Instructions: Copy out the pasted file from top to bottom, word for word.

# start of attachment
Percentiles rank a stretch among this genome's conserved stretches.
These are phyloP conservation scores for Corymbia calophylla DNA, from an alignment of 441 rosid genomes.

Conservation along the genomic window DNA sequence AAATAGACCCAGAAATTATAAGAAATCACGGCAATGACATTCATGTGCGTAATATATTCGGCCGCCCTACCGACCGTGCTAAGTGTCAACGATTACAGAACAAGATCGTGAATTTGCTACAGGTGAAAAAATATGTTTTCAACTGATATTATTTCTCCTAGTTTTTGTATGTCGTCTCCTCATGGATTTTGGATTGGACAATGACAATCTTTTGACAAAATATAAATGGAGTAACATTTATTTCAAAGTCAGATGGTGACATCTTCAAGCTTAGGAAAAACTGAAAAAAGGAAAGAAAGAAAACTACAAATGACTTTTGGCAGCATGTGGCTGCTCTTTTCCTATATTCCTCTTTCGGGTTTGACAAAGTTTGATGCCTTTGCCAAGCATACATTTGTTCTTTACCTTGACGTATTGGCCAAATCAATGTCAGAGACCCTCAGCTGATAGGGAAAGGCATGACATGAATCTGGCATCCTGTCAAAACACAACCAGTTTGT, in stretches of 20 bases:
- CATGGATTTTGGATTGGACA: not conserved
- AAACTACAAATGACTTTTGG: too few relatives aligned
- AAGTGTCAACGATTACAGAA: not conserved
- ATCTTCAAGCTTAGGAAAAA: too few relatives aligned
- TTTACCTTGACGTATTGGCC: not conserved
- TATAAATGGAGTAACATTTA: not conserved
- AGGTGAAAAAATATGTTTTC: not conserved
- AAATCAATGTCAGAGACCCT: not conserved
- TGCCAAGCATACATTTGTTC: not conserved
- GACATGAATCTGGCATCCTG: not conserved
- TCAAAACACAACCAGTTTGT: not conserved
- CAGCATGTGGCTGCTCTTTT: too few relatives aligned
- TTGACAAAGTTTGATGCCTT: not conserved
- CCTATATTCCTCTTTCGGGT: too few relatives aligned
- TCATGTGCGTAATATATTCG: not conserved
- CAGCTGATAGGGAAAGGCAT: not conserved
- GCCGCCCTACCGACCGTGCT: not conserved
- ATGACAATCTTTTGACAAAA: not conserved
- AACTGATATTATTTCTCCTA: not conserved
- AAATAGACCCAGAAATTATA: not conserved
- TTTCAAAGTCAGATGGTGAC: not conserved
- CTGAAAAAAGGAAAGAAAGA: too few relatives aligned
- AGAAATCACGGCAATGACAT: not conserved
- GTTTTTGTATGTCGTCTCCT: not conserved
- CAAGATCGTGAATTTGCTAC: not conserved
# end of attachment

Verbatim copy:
Percentiles rank a stretch among this genome's conserved stretches.
These are phyloP conservation scores for Corymbia calophylla DNA, from an alignment of 441 rosid genomes.

Conservation along the genomic window DNA sequence AAATAGACCCAGAAATTATAAGAAATCACGGCAATGACATTCATGTGCGTAATATATTCGGCCGCCCTACCGACCGTGCTAAGTGTCAACGATTACAGAACAAGATCGTGAATTTGCTACAGGTGAAAAAATATGTTTTCAACTGATATTATTTCTCCTAGTTTTTGTATGTCGTCTCCTCATGGATTTTGGATTGGACAATGACAATCTTTTGACAAAATATAAATGGAGTAACATTTATTTCAAAGTCAGATGGTGACATCTTCAAGCTTAGGAAAAACTGAAAAAAGGAAAGAAAGAAAACTACAAATGACTTTTGGCAGCATGTGGCTGCTCTTTTCCTATATTCCTCTTTCGGGTTTGACAAAGTTTGATGCCTTTGCCAAGCATACATTTGTTCTTTACCTTGACGTATTGGCCAAATCAATGTCAGAGACCCTCAGCTGATAGGGAAAGGCATGACATGAATCTGGCATCCTGTCAAAACACAACCAGTTTGT, in stretches of 20 bases:
- CATGGATTTTGGATTGGACA: not conserved
- AAACTACAAATGACTTTTGG: too few relatives aligned
- AAGTGTCAACGATTACAGAA: not conserved
- ATCTTCAAGCTTAGGAAAAA: too few relatives aligned
- TTTACCTTGACGTATTGGCC: not conserved
- TATAAATGGAGTAACATTTA: not conserved
- AGGTGAAAAAATATGTTTTC: not conserved
- AAATCAATGTCAGAGACCCT: not conserved
- TGCCAAGCATACATTTGTTC: not conserved
- GACATGAATCTGGCATCCTG: not conserved
- TCAAAACACAACCAGTTTGT: not conserved
- CAGCATGTGGCTGCTCTTTT: too few relatives aligned
- TTGACAAAGTTTGATGCCTT: not conserved
- CCTATATTCCTCTTTCGGGT: too few relatives aligned
- TCATGTGCGTAATATATTCG: not conserved
- CAGCTGATAGGGAAAGGCAT: not conserved
- GCCGCCCTACCGACCGTGCT: not conserved
- ATGACAATCTTTTGACAAAA: not conserved
- AACTGATATTATTTCTCCTA: not conserved
- AAATAGACCCAGAAATTATA: not conserved
- TTTCAAAGTCAGATGGTGAC: not conserved
- CTGAAAAAAGGAAAGAAAGA: too few relatives aligned
- AGAAATCACGGCAATGACAT: not conserved
- GTTTTTGTATGTCGTCTCCT: not conserved
- CAAGATCGTGAATTTGCTAC: not conserved